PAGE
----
Drone industry to face “cliff edge threat” without governmen…

The drone market could face impeding threats if the UK Government does not speed up certifications.

The UK drone industry is on the verge of facing a “cliff edge threat”, following the expiration of the EU’s accreditation scheme in December 2022.

According to Robert Garbett, a leading advisor on drone technology and chief executive of consultancy firm Drone Major, the UK Government needs to speed up post-Brexit drone accreditation.

UK manufacturers and operators will risk being cut off from trading internationally if no accreditation scheme is set to replace the European CE within the next 12 months.

“It is essential that the UK takes a clear, committed and consistent approach to the development of CA accreditation, something which would have a significant impact on the aviation and drone industries, and will also impact many others,” Garbett said.

“The UK currently has no system in place for the certification of aviation materials and also drones, and with all CE certification no longer valid, firms will have to return to EU certification providers to re-certify, at a great cost both financially, and to the detriment of UK PLC.”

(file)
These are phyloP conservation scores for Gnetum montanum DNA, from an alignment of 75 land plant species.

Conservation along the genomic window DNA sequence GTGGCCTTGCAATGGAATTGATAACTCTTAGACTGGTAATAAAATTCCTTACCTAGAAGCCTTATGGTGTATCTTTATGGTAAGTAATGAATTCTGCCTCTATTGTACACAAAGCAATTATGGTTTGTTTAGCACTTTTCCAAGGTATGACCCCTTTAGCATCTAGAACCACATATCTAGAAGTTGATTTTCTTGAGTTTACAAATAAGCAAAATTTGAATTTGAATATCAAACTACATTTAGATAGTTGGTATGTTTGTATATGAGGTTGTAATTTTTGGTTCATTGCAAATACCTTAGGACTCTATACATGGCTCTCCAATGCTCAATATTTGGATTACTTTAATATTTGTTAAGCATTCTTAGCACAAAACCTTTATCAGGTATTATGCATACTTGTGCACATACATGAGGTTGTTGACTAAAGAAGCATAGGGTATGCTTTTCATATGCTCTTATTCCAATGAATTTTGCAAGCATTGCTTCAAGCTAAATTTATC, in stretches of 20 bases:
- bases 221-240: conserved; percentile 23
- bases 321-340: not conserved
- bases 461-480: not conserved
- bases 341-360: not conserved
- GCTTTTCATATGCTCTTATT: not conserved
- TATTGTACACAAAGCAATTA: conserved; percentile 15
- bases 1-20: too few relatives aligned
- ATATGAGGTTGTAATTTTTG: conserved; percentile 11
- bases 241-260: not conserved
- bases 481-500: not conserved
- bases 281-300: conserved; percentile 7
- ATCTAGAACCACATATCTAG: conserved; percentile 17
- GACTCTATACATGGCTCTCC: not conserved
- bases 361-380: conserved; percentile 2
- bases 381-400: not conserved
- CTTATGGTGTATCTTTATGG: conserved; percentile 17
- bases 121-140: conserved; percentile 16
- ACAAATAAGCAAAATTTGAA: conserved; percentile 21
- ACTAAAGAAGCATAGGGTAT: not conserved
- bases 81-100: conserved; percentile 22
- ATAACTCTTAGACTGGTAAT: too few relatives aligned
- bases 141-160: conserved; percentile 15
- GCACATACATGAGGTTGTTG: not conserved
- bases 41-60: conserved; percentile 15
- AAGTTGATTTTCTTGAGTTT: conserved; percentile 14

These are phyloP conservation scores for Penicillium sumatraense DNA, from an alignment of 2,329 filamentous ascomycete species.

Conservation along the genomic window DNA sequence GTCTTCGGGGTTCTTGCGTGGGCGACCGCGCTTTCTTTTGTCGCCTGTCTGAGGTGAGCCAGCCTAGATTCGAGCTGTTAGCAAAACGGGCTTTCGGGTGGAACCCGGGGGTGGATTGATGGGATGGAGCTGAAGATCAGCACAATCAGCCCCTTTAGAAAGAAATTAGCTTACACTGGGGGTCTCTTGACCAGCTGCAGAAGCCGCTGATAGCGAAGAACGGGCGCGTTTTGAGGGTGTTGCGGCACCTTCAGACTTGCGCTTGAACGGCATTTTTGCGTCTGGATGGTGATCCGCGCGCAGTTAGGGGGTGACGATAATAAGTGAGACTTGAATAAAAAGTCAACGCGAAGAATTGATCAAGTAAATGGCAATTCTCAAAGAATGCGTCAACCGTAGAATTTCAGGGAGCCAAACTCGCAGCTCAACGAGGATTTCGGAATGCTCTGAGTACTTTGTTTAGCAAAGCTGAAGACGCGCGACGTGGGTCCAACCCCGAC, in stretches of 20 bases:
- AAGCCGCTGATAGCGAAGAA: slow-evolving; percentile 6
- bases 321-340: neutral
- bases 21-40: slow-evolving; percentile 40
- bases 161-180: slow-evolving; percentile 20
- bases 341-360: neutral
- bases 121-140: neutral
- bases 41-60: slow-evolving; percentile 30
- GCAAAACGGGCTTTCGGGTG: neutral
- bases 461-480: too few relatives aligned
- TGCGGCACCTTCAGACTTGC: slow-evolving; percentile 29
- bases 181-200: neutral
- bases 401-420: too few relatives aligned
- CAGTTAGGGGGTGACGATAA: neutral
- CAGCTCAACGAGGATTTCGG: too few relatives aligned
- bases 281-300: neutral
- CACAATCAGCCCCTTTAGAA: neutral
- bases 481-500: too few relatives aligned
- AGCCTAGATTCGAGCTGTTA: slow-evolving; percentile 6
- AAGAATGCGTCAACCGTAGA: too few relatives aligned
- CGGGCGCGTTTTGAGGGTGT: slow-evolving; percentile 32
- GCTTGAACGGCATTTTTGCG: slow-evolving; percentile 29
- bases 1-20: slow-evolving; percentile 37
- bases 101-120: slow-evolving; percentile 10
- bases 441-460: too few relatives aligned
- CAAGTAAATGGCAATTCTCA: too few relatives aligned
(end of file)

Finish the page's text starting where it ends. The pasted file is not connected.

Before Brexit, the UK used the European CE mark, which ensured a product’s compliance with health and safety, as well as performance and environmental requirements.

Following its departure from the EU, Britain has adopted the UK conformity assessed (UKCA) mark, which is now required for all goods placed on the market. The country will also have one year to introduce accreditations that ensure the UK’s compliancy with international standards.

“The process of implementation in itself is already highly complex and, as it stands, it will be very difficult for a certification scheme to be established with United Kingdom Accreditation Service (UKAS) in time for the December 2022 deadline, unless the current pace is speeded up,” Garbett said.

“The UK’s departure from CE certification post-Brexit, has created an opportunity for the UK to develop an acceptable means of compliance in line with emerging international standards. 

“We must get this right to leverage one of the UK’s biggest opportunities for growth in a technology where if we move fast, we could lead the world.” 

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